Perhaps whatever is the monster, the enemy of the game, does not function well in the darkness. Or cannot enter it. Make them have to embrace the darkness, but still leave an inkling that things could go seriously, totally and irredeemably wrong for them for skulking in the darkness.

Ambient effects are good for this. While the player is on a dark tile, have a different type of sound play, perhaps have the background music die down, and make little, odd, low sounds. When in light, have 'brighter' music. Make it so that the player, who has read the instructions and the premise, still has trouble feeling "comfortable" standing in the darkness despite the safety.

Offline sproingie
« Reply #27 - Posted 2012-07-28 07:33:14 »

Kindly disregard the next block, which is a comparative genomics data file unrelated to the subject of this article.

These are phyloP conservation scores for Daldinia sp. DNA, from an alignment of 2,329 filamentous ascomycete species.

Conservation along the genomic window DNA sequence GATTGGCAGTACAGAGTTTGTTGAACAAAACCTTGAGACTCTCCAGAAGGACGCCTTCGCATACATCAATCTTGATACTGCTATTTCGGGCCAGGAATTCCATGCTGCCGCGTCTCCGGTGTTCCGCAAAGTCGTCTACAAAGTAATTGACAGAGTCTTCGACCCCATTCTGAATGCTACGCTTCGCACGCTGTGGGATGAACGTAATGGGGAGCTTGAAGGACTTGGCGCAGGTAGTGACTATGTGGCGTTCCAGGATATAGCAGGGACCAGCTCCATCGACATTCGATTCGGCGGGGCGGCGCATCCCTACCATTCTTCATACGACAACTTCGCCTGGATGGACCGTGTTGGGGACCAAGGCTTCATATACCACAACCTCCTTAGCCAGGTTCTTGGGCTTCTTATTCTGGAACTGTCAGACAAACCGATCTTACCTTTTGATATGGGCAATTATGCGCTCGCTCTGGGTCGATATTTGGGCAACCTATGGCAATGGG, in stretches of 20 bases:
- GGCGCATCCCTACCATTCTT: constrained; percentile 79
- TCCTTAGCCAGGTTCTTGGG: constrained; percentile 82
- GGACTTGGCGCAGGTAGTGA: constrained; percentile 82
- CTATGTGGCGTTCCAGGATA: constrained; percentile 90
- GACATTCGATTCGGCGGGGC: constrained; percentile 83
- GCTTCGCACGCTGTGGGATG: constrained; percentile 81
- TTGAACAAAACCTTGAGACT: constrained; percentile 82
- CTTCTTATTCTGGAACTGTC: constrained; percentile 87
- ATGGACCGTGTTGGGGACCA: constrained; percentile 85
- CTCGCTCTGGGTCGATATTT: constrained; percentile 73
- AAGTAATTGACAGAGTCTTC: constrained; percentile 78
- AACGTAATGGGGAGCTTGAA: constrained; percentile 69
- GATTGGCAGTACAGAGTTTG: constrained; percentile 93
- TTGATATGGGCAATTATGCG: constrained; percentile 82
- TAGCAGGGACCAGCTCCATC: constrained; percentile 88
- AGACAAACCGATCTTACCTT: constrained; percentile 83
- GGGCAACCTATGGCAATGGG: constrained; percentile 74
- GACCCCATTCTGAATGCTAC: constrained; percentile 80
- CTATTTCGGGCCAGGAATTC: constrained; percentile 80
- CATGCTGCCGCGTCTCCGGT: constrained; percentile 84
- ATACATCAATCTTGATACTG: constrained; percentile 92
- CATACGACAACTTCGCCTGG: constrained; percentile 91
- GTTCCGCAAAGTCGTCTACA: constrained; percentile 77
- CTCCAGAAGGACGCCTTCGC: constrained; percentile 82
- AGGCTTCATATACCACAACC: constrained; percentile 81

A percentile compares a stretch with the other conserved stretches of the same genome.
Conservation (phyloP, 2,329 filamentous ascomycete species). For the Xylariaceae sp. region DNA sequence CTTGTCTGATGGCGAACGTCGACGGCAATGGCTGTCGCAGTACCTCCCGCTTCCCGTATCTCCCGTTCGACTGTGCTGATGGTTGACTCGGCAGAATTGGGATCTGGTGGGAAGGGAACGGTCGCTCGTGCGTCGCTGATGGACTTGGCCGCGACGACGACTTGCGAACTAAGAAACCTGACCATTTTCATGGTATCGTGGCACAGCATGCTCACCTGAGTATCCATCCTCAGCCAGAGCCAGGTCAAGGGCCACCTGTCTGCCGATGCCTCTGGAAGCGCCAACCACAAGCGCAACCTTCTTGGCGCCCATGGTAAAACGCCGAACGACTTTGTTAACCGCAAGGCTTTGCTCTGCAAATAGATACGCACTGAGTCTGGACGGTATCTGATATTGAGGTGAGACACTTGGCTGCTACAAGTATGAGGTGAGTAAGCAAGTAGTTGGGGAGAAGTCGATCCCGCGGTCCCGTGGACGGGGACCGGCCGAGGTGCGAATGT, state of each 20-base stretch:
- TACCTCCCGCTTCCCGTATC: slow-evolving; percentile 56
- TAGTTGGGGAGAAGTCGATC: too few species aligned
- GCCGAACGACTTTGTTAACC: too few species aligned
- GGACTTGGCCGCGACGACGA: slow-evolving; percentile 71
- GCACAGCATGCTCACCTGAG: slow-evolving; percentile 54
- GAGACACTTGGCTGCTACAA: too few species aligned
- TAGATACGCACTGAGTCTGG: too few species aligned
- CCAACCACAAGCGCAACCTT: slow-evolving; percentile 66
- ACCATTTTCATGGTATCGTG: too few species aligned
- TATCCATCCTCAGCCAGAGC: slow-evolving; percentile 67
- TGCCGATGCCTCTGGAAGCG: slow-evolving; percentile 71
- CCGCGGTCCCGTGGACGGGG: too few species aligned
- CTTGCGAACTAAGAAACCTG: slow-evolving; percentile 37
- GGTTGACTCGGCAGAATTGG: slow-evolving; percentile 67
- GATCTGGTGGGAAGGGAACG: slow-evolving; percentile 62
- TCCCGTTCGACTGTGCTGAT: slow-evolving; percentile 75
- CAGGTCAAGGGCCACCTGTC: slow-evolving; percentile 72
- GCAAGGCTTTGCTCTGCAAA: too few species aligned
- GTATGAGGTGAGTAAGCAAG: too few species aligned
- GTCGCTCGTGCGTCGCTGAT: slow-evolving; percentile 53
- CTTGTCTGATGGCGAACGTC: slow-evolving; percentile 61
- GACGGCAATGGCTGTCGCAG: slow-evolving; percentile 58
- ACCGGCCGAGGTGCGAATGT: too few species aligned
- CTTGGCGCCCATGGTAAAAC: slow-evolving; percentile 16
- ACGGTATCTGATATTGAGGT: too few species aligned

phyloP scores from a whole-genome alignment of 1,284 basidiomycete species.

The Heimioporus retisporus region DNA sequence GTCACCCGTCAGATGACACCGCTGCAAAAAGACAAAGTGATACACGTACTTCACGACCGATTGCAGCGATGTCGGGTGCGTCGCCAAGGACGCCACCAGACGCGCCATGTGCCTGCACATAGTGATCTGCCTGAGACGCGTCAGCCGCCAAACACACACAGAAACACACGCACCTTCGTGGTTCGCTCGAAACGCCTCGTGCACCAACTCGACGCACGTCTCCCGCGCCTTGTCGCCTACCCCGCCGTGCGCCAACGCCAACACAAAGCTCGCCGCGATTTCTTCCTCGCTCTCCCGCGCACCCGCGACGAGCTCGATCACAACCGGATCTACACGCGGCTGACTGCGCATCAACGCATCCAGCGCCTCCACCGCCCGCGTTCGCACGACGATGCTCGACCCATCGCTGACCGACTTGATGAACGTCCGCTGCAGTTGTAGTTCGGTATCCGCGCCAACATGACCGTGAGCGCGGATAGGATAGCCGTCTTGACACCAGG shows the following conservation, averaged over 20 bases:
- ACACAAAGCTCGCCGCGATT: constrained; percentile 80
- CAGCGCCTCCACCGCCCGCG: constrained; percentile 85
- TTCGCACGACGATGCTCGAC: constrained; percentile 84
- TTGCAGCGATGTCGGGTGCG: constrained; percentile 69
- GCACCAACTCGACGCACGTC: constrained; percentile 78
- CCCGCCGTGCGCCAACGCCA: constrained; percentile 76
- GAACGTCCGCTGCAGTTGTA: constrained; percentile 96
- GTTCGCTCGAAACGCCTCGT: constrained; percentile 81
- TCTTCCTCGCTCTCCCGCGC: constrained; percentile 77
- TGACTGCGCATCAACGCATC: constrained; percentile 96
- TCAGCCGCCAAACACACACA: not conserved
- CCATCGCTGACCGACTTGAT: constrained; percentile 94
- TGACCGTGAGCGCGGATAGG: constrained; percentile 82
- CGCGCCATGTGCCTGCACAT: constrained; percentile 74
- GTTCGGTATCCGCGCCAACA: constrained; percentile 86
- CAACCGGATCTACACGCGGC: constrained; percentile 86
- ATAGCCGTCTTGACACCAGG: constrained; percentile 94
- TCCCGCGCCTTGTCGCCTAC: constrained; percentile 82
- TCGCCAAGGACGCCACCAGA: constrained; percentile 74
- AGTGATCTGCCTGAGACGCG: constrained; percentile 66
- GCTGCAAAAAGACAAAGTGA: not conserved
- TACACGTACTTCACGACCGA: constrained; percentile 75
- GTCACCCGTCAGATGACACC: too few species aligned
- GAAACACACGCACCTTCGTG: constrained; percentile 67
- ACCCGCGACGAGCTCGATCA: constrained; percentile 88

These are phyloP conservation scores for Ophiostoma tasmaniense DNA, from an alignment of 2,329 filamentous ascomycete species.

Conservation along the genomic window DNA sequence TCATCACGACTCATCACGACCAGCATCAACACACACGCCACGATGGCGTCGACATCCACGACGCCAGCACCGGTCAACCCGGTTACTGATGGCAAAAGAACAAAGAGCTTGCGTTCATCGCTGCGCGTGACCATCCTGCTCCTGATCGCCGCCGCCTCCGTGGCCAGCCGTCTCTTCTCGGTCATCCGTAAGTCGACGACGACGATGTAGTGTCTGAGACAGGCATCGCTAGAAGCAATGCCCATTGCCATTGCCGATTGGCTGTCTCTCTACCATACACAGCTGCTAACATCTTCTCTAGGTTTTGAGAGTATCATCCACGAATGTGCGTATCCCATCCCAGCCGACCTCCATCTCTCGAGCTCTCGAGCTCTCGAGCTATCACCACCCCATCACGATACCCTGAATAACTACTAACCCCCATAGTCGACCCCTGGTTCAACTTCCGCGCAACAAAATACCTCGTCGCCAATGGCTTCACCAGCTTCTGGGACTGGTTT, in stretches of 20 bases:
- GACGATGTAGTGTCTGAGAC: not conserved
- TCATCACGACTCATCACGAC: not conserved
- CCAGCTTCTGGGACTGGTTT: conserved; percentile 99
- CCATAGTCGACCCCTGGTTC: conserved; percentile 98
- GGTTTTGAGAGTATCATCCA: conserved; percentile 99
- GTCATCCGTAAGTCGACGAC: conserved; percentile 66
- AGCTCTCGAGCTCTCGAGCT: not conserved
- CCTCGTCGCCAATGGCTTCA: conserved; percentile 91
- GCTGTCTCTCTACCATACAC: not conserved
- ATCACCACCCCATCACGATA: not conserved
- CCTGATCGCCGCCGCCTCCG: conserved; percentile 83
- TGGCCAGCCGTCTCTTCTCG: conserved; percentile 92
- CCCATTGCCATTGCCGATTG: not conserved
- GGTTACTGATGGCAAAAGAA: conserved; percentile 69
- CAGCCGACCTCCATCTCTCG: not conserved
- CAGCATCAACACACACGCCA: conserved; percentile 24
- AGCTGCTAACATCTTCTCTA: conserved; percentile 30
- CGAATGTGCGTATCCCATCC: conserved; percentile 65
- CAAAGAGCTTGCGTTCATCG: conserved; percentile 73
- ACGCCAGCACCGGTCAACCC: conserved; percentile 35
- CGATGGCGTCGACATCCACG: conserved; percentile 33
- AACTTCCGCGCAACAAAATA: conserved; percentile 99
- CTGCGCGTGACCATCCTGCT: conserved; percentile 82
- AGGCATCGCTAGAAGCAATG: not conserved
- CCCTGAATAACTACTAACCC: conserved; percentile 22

A world of vibrant, full color people and places.  And a black-and-white outline character who is quite literally "sketchy".  And they're the only one telling you the truth.
Offline OpenGLShaders

Senior Newbie


Exp: 2 years



« Reply #28 - Posted 2012-07-28 17:37:04 »

Here is an article from valve: https://developer.valvesoftware.com/wiki/Intermediate_Lighting
About halfway down the page there is a section called "Lighting Psychology".
It was written for 3D games, but you might find something useful.
Offline cheatsguy

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« Reply #29 - Posted 2012-12-03 19:56:00 »

I say making the actual area viewed by the player somewhat small. This way, not only is it hard to see (a similar effect to shadows) but gives you a lack of knowledge about what might be around the corner.

Busy between school, work, life, games, programming and general screwing around.
If you'd like some pixel art for your game, send me a PM, i'll see what I can do.